|Position||Group Leader of the Laboratory of Asymmetric Cell Division and Ageing|
|Research fields||Neural Stem Cells, Asymmetric Cell Division, Neurogenesis, Cell Biology, Zebrafish Models, Mouse Models|
Judith Paridaen obtained her PhD degree at the Hubrecht Institute for Stem Cell Research and Developmental Biology and Utrecht University in 2009. She worked in the lab of Dana Zivkovic on genetics of zebrafish brain development. Here, she uncovered novel functions of several genes in different aspect of brain development, such as regional patterning and neuronal differentiation. In 2009, she joined the lab of Prof. Wieland Huttner at the Max Planck Institute for Molecular Cell Biology and Genetics in Dresden, Germany. Here, she studied the cell biology of neural stem cells in the mouse embryo on a long-term EMBO post-doctoral fellowship. In her post-doctoral research, she discovered that inheritance of subcellular structures such as centrioles and primary cilia plays a role in asymmetric stem cell division in the developing mouse brain.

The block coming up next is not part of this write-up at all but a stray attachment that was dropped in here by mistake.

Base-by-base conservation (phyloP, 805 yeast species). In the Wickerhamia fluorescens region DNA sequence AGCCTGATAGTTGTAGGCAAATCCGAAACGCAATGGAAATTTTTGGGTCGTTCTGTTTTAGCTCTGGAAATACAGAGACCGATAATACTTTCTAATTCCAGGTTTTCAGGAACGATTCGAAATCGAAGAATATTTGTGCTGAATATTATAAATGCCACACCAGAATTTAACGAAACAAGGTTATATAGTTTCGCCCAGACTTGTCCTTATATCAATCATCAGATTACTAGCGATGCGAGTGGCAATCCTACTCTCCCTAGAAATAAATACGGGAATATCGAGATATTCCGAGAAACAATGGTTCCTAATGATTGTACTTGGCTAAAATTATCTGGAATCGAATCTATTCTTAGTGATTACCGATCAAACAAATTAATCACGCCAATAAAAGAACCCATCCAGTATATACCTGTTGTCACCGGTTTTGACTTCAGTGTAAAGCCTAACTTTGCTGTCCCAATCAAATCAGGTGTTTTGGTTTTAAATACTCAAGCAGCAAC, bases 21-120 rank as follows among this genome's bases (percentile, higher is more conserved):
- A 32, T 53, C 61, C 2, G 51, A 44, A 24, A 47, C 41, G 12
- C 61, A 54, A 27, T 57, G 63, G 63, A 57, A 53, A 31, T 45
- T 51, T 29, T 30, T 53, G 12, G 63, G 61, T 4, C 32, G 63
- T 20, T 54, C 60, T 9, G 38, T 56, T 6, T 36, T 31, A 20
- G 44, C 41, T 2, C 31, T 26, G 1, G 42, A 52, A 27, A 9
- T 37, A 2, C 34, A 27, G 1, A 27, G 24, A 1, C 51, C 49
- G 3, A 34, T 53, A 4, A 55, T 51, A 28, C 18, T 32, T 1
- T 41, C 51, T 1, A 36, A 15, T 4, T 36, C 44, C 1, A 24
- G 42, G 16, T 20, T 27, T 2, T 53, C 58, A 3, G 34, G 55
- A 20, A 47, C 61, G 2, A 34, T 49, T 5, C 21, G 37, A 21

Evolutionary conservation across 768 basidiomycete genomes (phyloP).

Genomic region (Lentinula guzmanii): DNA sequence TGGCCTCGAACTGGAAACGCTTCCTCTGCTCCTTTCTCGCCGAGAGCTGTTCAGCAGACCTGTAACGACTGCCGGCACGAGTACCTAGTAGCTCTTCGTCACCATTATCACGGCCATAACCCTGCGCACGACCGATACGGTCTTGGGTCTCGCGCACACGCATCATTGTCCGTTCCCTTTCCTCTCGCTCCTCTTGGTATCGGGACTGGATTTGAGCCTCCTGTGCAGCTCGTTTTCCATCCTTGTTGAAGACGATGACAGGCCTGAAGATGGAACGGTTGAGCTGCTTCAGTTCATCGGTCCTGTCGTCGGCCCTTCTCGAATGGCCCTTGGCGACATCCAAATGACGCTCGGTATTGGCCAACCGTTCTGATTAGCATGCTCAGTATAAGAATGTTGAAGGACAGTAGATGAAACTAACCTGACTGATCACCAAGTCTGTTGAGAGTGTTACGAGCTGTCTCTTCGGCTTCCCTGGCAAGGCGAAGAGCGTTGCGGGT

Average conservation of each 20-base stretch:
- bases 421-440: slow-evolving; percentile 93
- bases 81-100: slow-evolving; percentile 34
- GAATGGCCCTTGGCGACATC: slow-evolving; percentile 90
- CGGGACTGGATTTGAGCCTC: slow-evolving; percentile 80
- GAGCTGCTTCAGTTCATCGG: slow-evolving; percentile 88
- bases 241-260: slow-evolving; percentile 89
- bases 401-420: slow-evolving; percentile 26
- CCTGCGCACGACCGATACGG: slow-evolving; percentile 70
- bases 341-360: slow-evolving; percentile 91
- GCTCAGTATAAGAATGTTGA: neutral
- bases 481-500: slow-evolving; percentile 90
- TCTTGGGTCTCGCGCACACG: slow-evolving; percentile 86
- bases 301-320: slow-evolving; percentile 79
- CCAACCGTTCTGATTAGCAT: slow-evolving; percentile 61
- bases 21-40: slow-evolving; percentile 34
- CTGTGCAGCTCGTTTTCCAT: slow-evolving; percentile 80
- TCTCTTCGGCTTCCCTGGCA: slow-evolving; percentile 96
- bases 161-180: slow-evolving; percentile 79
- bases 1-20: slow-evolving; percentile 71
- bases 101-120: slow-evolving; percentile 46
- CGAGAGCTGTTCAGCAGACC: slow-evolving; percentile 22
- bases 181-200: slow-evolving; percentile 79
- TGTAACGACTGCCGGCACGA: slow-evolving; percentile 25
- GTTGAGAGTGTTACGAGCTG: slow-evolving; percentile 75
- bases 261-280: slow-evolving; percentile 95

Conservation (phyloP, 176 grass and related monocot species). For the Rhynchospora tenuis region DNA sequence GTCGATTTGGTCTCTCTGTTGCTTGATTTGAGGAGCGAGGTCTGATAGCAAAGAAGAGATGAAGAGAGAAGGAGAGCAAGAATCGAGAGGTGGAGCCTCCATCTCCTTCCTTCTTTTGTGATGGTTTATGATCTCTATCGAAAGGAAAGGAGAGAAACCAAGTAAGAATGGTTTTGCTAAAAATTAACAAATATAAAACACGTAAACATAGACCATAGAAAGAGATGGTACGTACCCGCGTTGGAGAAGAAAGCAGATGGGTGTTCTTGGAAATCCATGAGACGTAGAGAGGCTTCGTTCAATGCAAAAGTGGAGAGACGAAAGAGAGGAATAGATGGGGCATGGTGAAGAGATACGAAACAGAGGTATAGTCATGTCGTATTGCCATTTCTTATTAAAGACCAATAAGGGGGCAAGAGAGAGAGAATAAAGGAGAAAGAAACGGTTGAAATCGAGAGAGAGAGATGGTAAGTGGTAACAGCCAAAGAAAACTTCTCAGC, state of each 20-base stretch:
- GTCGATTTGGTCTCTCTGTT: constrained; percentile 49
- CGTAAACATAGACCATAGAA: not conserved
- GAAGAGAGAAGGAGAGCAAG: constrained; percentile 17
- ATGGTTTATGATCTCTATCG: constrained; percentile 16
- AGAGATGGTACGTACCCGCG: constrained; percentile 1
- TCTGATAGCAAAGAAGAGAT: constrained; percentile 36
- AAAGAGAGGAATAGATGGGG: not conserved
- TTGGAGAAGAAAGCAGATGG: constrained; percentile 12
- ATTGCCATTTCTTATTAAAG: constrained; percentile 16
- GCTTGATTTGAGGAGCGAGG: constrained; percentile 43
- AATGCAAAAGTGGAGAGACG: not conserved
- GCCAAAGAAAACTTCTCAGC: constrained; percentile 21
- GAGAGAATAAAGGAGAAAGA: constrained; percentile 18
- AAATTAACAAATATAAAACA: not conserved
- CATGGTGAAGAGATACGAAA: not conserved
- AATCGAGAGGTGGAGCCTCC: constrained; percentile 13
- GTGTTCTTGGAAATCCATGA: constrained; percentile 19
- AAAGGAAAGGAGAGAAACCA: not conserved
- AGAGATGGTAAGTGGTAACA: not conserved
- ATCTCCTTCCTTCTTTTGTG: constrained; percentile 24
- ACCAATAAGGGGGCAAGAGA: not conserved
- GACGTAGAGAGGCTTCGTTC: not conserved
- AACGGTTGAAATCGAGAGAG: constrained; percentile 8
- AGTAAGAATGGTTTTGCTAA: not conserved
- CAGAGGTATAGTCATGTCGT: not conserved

In 2016, she joined the ERIBA as a Rosalind Franklin Fellow. In 2017, she received a Vidi-grant from NWO. Her lab studies the cell biological mechanisms that regulate stem cell division in developing and adult tissues. In particular, the group is interested in understanding how stem cells decide when to divide, and how they select daughter cell fates.